Ex-Facebook privacy chief: Breaking up the social network won’t lead to better data protection
Former Facebook executive Chris Kelly told CNBC’s “Squawk Box ” on Friday that the social media giant is on the right track when it comes to addressing users’ privacy and data concerns.
“You have to have scale in order to address these problems,” Kelly said of the company’s large scale. Facebook can now “invest heavily in AI and machine learning.”
Kelly, a Facebook shareholder, is an early leader of the social media giant. He worked at Facebook from 2004 to 2009 as Facebook’s chief privacy officer and was its first general counsel.
Facebook released its third Community Standards Report on Thursday, in which CEO Mark Zuckerberg noted similar claims on privacy, saying breaking up the company would hurt its efforts to combat misinformation and policy-violating content.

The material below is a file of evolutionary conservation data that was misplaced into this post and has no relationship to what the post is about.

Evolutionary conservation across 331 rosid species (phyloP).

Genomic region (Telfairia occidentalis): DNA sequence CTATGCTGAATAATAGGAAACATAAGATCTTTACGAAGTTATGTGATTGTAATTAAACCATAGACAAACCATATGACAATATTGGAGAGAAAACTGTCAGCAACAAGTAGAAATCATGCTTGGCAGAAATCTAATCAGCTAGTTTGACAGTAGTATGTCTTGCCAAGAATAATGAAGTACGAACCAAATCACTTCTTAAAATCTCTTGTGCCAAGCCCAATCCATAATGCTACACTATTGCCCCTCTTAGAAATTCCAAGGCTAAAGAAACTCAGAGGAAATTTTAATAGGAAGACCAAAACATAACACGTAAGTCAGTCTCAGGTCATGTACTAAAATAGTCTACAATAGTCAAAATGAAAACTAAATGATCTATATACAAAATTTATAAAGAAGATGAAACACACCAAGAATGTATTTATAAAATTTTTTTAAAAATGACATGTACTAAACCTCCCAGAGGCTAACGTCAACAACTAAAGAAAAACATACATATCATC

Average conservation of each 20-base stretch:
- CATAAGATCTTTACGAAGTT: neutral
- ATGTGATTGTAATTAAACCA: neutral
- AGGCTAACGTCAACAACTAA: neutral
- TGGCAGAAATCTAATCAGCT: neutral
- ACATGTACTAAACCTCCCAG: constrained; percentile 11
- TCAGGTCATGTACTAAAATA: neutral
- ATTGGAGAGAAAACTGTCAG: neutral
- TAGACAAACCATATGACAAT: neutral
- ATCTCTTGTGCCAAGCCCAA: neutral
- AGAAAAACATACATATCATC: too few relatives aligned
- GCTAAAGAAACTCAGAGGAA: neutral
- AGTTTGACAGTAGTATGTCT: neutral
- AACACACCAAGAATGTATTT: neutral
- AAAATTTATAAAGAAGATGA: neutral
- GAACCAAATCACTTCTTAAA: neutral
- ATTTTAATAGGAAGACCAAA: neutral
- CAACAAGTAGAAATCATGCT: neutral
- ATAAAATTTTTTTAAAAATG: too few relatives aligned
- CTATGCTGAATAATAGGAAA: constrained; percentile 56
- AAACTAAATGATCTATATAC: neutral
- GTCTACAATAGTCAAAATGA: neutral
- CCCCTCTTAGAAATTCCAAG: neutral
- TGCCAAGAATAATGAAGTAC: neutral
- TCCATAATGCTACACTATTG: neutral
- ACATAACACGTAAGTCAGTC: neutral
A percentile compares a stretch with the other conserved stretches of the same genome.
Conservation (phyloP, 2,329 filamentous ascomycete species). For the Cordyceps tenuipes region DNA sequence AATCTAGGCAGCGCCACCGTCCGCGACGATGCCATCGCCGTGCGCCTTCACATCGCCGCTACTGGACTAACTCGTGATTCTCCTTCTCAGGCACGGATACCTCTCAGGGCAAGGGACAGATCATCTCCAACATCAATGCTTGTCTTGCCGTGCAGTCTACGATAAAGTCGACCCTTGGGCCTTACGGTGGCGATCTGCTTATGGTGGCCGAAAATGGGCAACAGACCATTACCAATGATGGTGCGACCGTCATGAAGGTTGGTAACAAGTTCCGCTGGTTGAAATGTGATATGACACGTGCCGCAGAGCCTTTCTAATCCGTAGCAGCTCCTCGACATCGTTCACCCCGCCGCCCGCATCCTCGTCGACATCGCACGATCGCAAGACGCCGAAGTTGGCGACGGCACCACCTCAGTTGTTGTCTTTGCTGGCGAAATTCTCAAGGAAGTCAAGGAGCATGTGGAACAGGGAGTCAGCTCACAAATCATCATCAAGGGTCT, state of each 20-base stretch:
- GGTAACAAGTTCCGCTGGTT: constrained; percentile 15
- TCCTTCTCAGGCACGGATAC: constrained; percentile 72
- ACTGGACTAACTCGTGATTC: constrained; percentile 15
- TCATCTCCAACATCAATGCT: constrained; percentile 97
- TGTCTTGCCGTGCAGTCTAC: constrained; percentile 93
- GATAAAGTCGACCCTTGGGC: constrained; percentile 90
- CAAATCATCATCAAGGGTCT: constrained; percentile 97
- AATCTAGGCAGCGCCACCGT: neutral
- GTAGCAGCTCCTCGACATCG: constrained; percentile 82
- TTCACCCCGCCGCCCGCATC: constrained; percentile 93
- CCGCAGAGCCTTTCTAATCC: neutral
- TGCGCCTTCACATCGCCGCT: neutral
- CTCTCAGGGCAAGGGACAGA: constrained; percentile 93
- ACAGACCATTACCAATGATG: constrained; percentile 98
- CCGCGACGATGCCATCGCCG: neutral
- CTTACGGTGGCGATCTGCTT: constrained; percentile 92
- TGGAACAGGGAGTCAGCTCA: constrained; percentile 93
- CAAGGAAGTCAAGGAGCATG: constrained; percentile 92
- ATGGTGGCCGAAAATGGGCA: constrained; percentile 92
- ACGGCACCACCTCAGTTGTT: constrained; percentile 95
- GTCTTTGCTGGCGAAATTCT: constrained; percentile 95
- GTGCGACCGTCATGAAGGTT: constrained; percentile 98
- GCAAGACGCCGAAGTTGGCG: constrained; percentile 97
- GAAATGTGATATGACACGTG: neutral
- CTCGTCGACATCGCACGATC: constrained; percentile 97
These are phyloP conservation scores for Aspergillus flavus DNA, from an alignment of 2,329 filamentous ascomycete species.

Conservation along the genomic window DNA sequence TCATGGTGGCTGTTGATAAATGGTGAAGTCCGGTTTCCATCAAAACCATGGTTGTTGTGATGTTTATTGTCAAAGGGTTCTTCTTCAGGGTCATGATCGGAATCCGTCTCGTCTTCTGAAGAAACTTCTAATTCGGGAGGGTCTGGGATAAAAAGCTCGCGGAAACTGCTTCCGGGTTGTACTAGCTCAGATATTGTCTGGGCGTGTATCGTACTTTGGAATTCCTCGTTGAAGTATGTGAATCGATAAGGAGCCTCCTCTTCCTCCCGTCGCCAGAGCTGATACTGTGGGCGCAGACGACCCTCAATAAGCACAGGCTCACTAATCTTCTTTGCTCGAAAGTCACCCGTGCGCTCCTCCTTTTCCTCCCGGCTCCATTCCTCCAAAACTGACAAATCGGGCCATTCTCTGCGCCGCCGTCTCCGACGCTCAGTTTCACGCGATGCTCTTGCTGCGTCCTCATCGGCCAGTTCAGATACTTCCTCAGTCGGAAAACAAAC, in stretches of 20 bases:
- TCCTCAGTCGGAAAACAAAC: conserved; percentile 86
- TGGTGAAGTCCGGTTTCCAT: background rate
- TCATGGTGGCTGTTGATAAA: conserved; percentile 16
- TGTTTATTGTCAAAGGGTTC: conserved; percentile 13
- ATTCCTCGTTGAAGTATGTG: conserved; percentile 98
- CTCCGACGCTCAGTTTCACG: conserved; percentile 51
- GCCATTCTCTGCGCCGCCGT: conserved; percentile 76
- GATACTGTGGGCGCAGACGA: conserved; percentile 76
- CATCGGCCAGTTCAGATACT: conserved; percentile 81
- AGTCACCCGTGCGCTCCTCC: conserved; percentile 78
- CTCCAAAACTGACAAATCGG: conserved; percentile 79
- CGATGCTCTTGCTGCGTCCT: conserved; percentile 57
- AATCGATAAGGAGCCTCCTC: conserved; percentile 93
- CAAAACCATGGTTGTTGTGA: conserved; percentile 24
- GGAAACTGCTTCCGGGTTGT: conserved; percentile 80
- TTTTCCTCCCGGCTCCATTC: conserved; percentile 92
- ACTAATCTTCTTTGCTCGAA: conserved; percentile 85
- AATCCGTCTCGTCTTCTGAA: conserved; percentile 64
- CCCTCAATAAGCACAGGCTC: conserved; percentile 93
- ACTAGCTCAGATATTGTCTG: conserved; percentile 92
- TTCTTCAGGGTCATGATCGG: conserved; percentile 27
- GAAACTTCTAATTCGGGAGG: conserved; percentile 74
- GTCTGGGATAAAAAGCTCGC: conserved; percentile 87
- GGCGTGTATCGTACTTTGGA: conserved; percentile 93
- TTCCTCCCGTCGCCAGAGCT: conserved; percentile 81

“The amount of our budget that goes toward our safety systems is greater than Twitter‘s whole revenue this year, ” Zuckerberg said. “We’re able to do things that I think are just not possible for other folks to do.”
Kelly has spoken out in the past against breaking the company up. On May 13 he told “Squawk Box” that it’s “not clear that Facebook as a monopoly in any relevant market.”
“While it leads social networking, it’s not overhauling marketing, telecommunications, messaging or online advertising, which are all defined antitrust markets,” he added.
Facebook launched the Community Standards Report last May as a way to promote transparency, following the Cambridge Analytica scandal. It’s the first report since Zuckerberg announced the company would change its products to focus more on private communication.
Several other former Facebook executives have come out against the company. In early May, Facebook co-founder Chris Hughes wrote an op-ed for The New York Times, calling on regulators to break up the tech giant. Other influential ex-Facebook insiders turned critics include former president Sean Parker, former vice president Chamath Palihapitiya, and early investor Roger McNamee.